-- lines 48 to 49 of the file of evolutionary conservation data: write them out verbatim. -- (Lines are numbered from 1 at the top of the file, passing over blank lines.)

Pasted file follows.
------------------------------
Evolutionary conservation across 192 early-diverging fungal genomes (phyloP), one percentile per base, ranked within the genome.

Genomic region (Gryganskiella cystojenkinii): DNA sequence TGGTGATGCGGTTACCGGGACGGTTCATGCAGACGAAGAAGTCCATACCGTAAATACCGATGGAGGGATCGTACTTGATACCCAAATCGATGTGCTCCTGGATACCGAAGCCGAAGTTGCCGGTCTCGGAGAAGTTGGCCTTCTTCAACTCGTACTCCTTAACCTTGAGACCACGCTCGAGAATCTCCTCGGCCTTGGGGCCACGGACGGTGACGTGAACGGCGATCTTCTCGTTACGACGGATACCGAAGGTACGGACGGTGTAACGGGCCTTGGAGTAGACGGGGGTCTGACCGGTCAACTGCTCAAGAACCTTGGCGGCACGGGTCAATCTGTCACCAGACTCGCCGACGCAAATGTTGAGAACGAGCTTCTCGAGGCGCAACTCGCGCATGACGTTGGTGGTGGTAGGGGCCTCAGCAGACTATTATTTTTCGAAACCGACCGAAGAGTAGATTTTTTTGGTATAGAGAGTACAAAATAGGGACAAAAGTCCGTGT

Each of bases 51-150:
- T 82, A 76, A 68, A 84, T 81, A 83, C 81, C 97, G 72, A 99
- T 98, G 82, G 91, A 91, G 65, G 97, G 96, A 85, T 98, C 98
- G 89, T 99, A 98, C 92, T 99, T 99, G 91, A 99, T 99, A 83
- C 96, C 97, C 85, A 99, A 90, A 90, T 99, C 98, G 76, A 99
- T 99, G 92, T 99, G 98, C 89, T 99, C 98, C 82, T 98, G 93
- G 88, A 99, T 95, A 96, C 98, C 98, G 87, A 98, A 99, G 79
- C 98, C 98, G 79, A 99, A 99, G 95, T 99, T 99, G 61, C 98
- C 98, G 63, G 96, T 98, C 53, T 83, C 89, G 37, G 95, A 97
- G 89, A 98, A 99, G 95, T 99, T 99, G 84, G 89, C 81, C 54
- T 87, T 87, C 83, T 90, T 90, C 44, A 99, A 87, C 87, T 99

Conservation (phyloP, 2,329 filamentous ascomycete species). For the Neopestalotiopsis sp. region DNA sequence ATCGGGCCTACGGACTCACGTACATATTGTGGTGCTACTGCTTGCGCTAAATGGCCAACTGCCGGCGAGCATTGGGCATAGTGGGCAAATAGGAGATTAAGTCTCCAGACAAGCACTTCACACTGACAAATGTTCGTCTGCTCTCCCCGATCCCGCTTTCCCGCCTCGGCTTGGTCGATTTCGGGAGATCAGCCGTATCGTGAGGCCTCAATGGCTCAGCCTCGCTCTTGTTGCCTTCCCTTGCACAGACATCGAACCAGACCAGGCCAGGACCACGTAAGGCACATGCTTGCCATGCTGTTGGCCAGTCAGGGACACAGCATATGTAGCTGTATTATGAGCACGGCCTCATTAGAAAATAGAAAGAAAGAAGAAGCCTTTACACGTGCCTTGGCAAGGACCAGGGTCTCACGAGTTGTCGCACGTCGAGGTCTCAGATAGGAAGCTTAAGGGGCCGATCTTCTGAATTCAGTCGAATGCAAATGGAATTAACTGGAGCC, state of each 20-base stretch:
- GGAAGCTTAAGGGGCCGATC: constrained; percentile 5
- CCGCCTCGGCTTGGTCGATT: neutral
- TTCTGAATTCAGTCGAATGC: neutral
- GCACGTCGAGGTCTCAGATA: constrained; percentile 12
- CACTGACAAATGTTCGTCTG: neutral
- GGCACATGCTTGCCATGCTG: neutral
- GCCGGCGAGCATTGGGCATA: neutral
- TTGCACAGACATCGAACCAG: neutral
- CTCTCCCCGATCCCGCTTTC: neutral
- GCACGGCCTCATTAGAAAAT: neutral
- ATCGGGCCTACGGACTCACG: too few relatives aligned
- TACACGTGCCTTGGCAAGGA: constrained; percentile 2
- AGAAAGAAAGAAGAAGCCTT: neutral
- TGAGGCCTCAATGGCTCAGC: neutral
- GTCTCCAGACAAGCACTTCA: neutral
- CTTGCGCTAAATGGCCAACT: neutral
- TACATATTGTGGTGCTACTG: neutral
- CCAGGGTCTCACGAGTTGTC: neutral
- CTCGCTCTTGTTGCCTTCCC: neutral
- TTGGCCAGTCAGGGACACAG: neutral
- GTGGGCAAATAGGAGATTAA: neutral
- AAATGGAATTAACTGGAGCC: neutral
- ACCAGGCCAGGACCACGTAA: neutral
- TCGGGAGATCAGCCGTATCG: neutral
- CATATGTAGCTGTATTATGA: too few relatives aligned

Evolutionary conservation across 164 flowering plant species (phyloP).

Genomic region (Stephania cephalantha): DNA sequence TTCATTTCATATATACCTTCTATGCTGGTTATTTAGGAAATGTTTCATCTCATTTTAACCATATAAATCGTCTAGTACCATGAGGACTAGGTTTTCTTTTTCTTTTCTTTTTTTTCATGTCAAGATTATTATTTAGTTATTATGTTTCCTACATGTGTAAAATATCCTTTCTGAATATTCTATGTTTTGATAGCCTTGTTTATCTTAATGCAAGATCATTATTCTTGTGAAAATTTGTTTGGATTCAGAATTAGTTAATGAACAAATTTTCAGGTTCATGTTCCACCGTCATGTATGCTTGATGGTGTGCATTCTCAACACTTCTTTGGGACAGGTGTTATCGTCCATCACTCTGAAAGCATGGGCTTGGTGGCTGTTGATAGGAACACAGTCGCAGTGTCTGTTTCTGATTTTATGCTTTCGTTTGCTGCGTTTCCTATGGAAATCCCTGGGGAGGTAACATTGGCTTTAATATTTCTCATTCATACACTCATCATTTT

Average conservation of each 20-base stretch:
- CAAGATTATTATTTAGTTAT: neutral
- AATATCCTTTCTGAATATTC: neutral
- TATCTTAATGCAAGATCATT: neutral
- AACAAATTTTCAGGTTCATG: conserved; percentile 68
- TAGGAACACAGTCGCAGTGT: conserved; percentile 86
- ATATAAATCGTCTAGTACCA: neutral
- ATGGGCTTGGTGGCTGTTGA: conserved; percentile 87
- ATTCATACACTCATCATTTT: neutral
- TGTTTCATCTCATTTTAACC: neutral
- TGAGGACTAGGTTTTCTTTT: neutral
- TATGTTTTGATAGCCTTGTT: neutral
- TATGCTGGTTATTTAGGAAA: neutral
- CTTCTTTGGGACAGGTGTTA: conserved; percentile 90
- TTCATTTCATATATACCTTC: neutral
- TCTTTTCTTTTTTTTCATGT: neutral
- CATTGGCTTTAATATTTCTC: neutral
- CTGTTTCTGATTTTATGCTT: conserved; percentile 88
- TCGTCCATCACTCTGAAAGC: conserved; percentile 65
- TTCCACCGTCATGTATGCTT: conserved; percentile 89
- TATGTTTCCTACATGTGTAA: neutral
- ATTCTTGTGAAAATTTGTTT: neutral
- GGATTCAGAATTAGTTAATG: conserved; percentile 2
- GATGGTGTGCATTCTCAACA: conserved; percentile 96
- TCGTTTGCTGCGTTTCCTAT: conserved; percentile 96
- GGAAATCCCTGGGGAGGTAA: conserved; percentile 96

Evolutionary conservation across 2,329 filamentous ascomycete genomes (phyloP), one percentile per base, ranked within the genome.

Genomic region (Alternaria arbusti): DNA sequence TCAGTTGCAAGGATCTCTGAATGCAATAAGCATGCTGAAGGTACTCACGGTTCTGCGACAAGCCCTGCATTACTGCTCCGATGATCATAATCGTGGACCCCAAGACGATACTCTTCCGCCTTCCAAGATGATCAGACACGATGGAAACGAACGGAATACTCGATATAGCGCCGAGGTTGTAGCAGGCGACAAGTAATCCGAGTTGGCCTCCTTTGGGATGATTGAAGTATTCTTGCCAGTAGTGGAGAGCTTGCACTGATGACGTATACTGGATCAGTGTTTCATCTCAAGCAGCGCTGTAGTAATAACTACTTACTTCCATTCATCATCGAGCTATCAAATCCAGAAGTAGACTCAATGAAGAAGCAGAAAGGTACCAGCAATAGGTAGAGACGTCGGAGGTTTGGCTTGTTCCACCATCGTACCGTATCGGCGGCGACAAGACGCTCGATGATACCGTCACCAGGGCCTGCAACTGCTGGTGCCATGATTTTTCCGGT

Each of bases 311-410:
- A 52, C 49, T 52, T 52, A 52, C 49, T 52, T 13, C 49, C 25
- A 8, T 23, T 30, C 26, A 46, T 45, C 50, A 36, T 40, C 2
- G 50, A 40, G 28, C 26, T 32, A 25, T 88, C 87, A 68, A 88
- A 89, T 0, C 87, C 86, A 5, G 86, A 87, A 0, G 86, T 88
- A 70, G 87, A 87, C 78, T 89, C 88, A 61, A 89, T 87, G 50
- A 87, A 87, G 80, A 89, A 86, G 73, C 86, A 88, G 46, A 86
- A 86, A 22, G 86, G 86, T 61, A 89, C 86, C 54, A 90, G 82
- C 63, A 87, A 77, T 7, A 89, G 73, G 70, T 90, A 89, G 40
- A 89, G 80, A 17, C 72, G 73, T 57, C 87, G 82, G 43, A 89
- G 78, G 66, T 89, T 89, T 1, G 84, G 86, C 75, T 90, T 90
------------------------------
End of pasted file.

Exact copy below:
- ATATAAATCGTCTAGTACCA: neutral
- ATGGGCTTGGTGGCTGTTGA: conserved; percentile 87